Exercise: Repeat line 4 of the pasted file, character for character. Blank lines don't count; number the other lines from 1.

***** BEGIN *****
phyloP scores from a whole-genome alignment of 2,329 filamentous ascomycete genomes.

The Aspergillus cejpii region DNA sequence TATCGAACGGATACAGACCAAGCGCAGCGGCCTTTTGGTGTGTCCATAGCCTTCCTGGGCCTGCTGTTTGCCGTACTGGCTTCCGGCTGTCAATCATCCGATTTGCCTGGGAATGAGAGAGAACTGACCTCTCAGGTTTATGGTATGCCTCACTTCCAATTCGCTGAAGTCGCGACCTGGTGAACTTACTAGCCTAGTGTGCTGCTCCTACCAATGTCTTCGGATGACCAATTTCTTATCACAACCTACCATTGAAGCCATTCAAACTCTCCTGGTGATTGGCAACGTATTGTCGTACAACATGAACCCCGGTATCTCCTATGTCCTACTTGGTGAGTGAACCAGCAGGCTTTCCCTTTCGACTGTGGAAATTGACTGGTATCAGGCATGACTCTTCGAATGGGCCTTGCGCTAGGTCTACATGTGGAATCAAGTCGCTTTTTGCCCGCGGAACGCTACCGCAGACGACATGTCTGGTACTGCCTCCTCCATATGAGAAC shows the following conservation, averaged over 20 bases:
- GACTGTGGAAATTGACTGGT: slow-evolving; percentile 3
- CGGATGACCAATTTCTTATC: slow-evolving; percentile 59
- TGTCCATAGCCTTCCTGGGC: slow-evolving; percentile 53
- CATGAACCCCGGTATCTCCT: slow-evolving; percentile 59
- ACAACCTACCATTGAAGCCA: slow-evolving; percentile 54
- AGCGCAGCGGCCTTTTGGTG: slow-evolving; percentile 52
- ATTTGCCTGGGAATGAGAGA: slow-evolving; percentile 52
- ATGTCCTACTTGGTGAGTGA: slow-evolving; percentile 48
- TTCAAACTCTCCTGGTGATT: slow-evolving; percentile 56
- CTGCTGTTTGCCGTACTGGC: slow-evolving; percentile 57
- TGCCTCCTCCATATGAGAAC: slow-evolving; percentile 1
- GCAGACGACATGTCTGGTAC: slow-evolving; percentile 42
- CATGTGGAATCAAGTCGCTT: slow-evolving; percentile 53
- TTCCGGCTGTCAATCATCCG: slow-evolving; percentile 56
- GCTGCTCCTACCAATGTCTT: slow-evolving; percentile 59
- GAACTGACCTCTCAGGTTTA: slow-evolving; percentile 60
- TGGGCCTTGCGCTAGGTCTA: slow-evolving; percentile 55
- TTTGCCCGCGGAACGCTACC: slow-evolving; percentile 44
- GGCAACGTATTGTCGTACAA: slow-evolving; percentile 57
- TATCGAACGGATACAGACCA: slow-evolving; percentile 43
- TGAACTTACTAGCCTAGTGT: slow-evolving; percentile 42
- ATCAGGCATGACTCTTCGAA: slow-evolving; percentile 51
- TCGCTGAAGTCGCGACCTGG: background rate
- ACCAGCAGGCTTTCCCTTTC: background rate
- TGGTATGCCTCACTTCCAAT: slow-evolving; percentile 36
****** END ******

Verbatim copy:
- CGGATGACCAATTTCTTATC: slow-evolving; percentile 59